Be in no doubt, Mandela was a great man. But nobody is perfect; and one of the tenets of political maturity is recognising that even the greatest political figures have their flaws.
It’s tempting even when those of questionable repute die to turn off one’s critical faculties and adopt a wholly pious stance toward the deceased. With a titanic figure like Nelson Mandela, it’s almost impossible to do anything else, such were the achievements of the man.
That said, elevating human beings – even human beings as great as Nelson Mandela – to saint-like status paints a false picture. Mandela had his faults like anyone else. It just so happened that his achievements were so vast as to cast a long shadow over those faults to the point that they were barely visible.
Be in no doubt, Mandela was a great man – an ‘African titan’ as one of our writers put it last night. But nobody is perfect; and one of the tenets of political maturity is recognising that even the greatest political figures have their flaws.
In that spirit, here are three things with disagreed with Mandela on.
He embraced privatisation and didn’t do enough about economic inequality
Despite promising a wave of nationalisations before it came to power in 1994, in power the ANC embarked on a programme of mass privatisation,and embraced policies recommended by the IMF and World Bank. In a nod to the former British Prime Minister Margaret Thatcher, on taking office in 1994 Mandela proclaimed “Privatization is the fundamental policy of our government. Call me a Thatcherite, if you will.”
Under Mandela inequality grew and by the time he decided not to stand for President in 1999 unemployment was burgeoning. Today many of the inequalities of the Apartheid era still exist. According South Africa’s biggest trade union to Cosatu, 98 percent of whites but only 27 percent of blacks had access to clean water in their homes by 2001. According to a 2011 Census, almost a third of South Africans live below the breadline.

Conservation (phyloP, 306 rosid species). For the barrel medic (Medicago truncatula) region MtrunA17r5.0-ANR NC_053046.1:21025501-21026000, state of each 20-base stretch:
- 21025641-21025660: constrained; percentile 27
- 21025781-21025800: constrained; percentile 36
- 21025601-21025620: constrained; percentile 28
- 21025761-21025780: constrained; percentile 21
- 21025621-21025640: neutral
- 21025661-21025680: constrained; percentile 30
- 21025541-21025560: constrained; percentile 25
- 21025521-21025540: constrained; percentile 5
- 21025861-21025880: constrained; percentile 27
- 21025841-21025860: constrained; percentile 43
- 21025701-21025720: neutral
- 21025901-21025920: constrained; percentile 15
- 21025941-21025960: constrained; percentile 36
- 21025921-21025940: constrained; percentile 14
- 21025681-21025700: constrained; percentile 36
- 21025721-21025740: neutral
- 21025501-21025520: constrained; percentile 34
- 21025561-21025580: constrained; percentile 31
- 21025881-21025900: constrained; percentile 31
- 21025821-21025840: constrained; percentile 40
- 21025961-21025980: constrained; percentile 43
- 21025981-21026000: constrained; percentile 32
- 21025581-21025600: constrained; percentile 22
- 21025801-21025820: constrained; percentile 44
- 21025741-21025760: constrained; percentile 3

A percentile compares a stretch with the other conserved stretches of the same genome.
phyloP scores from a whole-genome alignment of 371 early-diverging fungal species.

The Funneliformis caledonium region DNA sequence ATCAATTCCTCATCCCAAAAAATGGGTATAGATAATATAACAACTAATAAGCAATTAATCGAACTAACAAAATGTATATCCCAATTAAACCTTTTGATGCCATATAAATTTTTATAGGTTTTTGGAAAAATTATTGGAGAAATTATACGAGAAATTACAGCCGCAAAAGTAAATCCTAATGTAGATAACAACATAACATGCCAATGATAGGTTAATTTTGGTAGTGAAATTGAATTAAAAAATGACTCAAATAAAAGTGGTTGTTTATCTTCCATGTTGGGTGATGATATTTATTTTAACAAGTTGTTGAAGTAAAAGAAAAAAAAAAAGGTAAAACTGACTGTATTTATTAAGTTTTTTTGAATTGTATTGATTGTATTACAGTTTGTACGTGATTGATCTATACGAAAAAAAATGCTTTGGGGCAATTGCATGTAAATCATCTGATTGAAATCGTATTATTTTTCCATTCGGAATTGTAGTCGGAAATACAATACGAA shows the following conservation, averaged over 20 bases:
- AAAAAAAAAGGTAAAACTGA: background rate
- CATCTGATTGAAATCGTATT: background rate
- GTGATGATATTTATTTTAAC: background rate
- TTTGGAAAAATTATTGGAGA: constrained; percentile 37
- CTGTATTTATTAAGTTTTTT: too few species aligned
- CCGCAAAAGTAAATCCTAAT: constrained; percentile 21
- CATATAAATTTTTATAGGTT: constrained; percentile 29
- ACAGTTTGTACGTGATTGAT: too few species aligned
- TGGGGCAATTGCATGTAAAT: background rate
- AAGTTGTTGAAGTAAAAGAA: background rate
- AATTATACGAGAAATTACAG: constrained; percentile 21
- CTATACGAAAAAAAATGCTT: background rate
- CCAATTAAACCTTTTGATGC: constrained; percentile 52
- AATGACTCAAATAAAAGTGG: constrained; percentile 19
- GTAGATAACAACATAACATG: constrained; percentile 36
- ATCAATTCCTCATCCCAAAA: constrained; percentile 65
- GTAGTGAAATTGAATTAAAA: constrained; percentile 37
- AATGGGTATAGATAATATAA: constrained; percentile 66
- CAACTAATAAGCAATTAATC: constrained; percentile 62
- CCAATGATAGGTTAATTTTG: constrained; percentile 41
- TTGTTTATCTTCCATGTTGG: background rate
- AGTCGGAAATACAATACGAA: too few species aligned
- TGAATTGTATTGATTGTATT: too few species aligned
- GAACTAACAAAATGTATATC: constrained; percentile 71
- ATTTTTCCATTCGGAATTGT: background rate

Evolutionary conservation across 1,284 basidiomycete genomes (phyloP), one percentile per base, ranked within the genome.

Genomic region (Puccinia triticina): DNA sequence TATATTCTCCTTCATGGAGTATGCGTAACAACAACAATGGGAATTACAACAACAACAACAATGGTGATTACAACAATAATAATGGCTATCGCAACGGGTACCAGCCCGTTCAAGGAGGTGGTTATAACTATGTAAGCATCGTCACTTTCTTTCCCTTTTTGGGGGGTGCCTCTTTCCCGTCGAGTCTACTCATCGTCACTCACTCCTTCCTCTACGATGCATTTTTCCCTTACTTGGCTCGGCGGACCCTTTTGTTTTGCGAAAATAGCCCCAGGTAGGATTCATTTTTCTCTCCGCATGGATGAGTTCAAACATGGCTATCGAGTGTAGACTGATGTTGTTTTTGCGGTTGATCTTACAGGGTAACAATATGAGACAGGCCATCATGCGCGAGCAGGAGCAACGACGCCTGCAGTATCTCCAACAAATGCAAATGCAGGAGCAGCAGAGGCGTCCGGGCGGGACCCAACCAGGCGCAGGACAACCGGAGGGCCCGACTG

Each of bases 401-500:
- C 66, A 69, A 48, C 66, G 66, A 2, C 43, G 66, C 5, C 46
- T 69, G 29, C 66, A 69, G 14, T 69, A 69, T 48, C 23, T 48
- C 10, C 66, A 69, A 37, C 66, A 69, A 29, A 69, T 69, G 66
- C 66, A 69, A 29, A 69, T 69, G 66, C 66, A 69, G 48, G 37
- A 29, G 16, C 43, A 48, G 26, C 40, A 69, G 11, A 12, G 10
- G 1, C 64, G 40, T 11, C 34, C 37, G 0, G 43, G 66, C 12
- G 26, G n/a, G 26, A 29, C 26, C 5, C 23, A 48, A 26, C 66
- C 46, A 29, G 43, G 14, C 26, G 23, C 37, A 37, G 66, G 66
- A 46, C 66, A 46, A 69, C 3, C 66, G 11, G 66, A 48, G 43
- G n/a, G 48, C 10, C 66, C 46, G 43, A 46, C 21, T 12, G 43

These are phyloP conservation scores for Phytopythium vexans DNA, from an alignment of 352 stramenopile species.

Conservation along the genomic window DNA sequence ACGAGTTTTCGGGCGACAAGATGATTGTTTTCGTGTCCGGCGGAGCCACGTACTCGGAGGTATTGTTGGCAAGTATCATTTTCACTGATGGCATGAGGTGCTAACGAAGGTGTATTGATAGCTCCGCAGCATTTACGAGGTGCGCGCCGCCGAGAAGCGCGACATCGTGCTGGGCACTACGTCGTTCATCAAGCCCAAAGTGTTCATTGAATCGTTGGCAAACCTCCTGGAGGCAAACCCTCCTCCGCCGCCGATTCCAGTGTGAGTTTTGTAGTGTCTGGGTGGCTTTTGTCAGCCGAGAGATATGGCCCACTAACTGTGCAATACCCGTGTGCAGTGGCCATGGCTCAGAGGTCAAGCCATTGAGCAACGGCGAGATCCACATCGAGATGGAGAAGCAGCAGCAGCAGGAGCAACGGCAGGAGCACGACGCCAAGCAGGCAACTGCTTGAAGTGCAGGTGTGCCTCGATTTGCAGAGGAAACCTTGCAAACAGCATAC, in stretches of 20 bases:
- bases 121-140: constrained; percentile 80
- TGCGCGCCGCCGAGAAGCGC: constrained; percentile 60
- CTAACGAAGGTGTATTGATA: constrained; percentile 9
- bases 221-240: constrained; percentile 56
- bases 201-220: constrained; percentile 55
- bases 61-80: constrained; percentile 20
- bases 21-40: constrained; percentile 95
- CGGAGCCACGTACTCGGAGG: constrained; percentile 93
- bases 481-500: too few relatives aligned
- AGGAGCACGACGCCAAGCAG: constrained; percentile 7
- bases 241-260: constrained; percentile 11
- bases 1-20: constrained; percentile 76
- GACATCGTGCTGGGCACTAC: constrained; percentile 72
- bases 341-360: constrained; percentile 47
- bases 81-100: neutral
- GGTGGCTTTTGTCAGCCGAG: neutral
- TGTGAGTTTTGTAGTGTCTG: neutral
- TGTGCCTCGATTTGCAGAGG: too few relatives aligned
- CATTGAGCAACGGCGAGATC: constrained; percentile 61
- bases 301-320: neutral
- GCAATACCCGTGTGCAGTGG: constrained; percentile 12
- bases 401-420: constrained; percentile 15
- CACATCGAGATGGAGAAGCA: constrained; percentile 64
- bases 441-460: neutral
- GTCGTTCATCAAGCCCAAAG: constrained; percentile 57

He has a questionable relationship with dictators
Mandela’s warm relationship with Cuban leader Fidel Castro is perhaps understandable. Castro sent thousands of troops to Angola in the 70s and 80s in support of the liberation of Angola by the country’s national liberation movement against other movements backed by the CIA and South African troops. The victory of the black Cuban army against white South African troops was highly symbolic, and drove a nail in to the pernicious myth of white superiority that Apartheid was built on. This is why Cuba was one of the very first countries Mandela visited as President.
Unfortunately, Mandela was close to far more unsavoury figures than the Cuban dictator. Two of the ANC’s biggest donors during Mandela’s rule were Colonel Muammar Gaddafi and President Suharto of Indonesia. Suharto, who invaded East Timor as President of Indonesia leading to the deaths of 100,000 people, was awarded a 21-gun salute and The Order of Good Hope – two of South Africa’s highest honours.
He left the ANC unreformed
Despite winning all four elections since 1994, in recent years the ANC has become little more than a vehicle for the personal enrichment of a small clique of politicians. In the process the party has become increasingly detached from the travails of the black working class. This was epitomised by the incident last year in which the police massacred striking miners at the Lonmin platinum mine and then tried to blame peaceful protesters for the deaths of their comrades.
John Kane-Berman, the head of the South African Institute of Race Relations, claims that the ANC “operates with Soviet-style democratic centralism”. “Zuma has restored the superiority of the party over the state that had faltered under (his predecessor) Thabo Mbeki,” he said.
This had led previous high profile supporters of the ANC to distance themselves from what it has become. South African Nobel laureate Desmond Tutu has said he would no longer vote for the ruling ANC after “the way things have gone”. “The things we have voted for or against have been a disgrace. It has been a total betrayal of our whole tradition,” he said.
Former ANC secretary-general Kgalema Motlanthe was quoted in 2007 as saying the following: “This rot is across the board. It’s not confined to any level or any area of the country. Almost every project is conceived because it offers opportunities for certain people to make money.”
Elsewhere on Left Foot Forward